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Pitt Keeps Season Alive, Beats Ga Tech, 61-59



NEW YORK — All season long, Pitt has been a jump-shooting team. Sometimes in their favor, but mostly to their detriment. Even in the games they’ve won, there’s been a stretch when the jump shot just wasn’t going for them and they had to sweat out an opposition run.

In Tuesday night’s 61-59 win over Georgia Tech in the ACC Tournament, Pitt never seemed to get the 3-point shot going in the early part of the game. Cameron Johnson, the team’s most dangerous 3-point threat, finished the night just 0 for 2.

At the end of the first half, Pitt was winning by three despite, going 1 for 11 from long range. Conventional wisdom would dictate taking less 3-pointers in the second half, something head coach Kevin Stallings has asked of his team in recent weeks.

Instead, the Panthers kept right on shooting, going 5 for 12 from downtown in the second half, and they needed every one of them, as they won by just two points. Back-to-back 3’s from Michael Young and Jamel Artis were the difference-makers, giving Pitt the lead for good with just over 3 minutes to play.

“When we were in the locker room, coach [Tom] Richardson told us. ‘Keep shooting the ball and keep being confident. Be ready to shoot. They’re going to go down’” senior guard Chris Jones recalled. “ I think we believed in that, we went out there and we completed it.”

“We just did a little better job in the second half,” Stallings said. “I think when Chris made one or two, then Mike [Young], you know, you kind of feed off each other. You keep seeing each other miss, then it detracts from your confidence a little bit. When they go in, I think it adds to your confidence.”

The fact that Pitt then gave up the lead late in the second half before regaining on two more 3-pointers really emphasized the value of that confidence.

“I’m going shoot, not matter I’m missing or not,” Artis said. “I just try to try to put that in the back of my head and not think about that on the next shot, just rise up and shoot it. That was a big play. We needed it.”


The team getting a contribution from Jones was especially big with Johnson getting shut out. Stallings said that even as a fifth-year senior, Jones could look to shoot a little bit more than he has this season.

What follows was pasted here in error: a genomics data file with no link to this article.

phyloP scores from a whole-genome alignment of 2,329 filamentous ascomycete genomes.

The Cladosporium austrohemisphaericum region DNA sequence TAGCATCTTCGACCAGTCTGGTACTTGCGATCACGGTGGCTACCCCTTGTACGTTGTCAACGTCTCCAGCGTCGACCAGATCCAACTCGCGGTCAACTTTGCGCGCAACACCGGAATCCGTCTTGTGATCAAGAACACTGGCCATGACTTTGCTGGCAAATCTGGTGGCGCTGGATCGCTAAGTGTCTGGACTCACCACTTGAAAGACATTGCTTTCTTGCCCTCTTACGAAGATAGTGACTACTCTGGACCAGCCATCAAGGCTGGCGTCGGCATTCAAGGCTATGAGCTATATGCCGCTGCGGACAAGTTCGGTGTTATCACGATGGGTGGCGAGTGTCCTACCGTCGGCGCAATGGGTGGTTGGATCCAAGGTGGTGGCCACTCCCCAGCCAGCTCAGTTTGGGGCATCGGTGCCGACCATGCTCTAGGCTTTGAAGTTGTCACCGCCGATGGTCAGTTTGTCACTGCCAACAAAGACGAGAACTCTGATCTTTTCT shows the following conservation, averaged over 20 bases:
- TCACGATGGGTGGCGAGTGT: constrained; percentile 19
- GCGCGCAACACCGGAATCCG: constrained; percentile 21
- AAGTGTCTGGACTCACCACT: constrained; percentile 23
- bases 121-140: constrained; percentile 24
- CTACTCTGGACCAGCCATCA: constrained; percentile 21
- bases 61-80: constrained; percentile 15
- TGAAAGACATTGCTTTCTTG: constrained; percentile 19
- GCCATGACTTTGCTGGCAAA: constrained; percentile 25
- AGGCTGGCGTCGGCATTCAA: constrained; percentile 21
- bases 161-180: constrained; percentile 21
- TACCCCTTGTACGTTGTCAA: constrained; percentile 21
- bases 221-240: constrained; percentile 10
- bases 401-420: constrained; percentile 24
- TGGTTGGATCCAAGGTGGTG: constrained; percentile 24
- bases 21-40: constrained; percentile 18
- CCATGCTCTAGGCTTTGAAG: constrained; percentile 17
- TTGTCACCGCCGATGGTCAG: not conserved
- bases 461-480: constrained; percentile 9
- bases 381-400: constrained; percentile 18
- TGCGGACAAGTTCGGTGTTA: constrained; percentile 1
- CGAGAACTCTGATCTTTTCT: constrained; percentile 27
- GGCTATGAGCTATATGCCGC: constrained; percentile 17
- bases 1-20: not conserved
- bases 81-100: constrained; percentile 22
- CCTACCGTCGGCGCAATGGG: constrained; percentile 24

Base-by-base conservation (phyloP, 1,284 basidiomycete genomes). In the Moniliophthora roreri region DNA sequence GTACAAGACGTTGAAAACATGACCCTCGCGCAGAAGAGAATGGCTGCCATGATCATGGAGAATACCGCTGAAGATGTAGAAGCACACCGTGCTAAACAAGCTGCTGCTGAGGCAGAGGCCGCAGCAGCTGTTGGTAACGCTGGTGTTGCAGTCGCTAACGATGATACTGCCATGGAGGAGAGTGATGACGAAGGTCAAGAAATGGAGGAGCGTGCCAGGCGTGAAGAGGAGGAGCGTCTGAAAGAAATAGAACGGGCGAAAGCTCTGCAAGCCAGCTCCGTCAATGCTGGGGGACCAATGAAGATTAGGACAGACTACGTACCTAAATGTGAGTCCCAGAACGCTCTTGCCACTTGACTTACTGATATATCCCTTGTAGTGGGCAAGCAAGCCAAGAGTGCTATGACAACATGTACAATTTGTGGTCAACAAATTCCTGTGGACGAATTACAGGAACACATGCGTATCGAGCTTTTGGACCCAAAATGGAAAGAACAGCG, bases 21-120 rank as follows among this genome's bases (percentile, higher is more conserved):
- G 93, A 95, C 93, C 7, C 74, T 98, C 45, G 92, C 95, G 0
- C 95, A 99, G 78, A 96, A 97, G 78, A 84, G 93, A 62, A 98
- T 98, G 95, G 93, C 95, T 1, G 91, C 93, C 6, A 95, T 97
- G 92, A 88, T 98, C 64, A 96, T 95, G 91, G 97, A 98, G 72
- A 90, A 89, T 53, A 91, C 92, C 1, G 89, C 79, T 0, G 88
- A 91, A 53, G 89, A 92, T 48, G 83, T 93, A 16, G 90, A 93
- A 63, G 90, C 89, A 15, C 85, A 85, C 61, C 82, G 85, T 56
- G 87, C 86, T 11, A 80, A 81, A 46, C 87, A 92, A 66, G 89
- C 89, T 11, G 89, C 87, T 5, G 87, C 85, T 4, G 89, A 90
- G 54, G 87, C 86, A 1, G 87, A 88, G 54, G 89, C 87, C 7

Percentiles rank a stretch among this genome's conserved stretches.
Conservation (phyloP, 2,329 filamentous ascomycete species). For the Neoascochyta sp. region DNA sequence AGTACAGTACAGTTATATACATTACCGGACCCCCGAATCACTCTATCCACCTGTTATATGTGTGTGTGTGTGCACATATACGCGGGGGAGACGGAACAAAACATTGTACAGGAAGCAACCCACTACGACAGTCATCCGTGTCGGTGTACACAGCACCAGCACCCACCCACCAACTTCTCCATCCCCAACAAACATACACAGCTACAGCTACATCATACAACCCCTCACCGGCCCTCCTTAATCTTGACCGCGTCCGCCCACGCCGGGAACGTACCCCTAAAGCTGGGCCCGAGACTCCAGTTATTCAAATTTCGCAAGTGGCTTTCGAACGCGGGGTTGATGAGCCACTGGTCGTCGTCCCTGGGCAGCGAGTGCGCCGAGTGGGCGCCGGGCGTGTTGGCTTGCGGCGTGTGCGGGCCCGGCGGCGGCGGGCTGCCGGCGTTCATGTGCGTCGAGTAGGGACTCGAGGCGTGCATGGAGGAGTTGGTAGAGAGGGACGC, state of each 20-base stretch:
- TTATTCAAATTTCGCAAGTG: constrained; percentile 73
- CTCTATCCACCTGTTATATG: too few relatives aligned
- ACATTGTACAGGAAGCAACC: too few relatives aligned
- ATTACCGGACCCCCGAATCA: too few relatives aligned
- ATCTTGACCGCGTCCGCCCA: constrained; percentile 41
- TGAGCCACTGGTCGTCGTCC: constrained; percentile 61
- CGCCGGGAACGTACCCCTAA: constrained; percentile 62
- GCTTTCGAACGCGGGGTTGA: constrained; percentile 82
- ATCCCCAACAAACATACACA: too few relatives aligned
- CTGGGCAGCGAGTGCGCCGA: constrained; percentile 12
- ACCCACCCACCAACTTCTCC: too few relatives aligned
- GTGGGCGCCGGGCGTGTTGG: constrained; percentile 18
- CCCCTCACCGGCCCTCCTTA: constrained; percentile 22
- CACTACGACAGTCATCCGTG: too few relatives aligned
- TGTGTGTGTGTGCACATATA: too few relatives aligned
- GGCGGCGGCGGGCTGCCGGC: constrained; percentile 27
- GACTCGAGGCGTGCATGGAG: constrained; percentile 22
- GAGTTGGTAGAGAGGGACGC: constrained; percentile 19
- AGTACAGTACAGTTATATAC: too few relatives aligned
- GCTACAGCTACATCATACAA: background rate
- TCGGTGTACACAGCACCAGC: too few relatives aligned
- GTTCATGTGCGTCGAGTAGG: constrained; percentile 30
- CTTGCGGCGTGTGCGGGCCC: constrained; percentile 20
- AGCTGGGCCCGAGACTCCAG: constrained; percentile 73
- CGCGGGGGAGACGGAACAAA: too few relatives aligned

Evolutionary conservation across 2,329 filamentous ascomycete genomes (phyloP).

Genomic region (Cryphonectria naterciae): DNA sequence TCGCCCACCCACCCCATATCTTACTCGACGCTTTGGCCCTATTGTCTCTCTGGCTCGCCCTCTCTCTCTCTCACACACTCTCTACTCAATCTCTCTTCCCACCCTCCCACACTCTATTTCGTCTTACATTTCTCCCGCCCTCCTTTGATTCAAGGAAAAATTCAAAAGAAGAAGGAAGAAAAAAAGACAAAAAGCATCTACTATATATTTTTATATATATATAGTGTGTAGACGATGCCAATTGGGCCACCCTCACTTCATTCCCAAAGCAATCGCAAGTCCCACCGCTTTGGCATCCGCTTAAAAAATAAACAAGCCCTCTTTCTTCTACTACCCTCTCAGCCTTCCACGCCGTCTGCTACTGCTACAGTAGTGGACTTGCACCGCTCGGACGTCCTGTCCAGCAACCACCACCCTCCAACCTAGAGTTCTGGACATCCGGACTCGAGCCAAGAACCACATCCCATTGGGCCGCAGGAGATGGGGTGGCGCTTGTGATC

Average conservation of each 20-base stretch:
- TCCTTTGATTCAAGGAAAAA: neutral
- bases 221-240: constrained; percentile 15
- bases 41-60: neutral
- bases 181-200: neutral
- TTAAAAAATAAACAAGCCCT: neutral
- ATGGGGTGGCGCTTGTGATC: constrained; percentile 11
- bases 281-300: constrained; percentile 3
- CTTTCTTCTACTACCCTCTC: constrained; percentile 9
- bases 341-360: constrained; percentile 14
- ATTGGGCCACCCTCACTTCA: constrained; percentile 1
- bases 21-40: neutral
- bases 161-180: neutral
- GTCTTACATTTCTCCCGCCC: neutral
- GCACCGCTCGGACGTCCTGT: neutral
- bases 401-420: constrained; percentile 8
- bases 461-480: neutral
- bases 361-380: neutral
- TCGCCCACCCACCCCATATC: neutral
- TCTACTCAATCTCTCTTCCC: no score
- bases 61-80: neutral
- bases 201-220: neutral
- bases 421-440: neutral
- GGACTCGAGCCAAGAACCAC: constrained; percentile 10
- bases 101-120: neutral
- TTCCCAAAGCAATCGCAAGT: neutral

“That was really nice to see, because he’s the only good player that I know that can go through playing 36 minutes in a game and take one shot,” Stallings said. “We encourage him to be more aggressive. He was tonight. The ball went in for him. We needed all of them.”


There was a strong desire from Pitt’s four seniors to not let the end of the season fade away quietly in the five-game losing streak. Beating Georgia Tech won’t go a long way towards erasing the sour taste of the season, but it lets the team have a respectable finish to the year.

“This is it for us — regular season is over,” Young said. We can’t get none of those games back. We just got to move forward. … We believe, our coaches believe, this whole program believe that we can do something special in this tournament. That’s what we came here to do. That’s what I believe we’re going to do.

“Just for the seniors, this is our last go-around. Every game is our last game. If we lose, we go home. We just got to fight. You got to have that desire to play every possession like it’s the last play of the game like it’s your last.”


Pitt held Georgia Tech center Ben Lammers to six points — well shy of his 14.6 points-per-game average. They did it without a post defender that can match him size-wise.

“It’s probably the reason we won the game,” Stallings said. “Ryan Luther helped in that regard. Our guards got switched on him some. We just got down there and fought. We have fought and we helped each other. We played together on defense, just like we tried to play together on offense. It made a big difference.”

Part of the reason Pitt was able to focus on Lammers was the lack of respect they showed the Georgia Tech outside shooters. Often, Yellow Jackets players beyond the 3-point line were almost completely unguarded.

“The amount of packing in that teams did on us. .. I probably have never seen it this packed in on teams, whether I’ve been coached or even seen,” Georgia Tech head coach Josh Pastner said. “It’s just not normal to pack it in as much as they do. That’s where we have to get some help on that. Obviously, that’s my job and the assistants’ job to help us in that area in recruiting.”

Sandy Schall, Coldwell Banker
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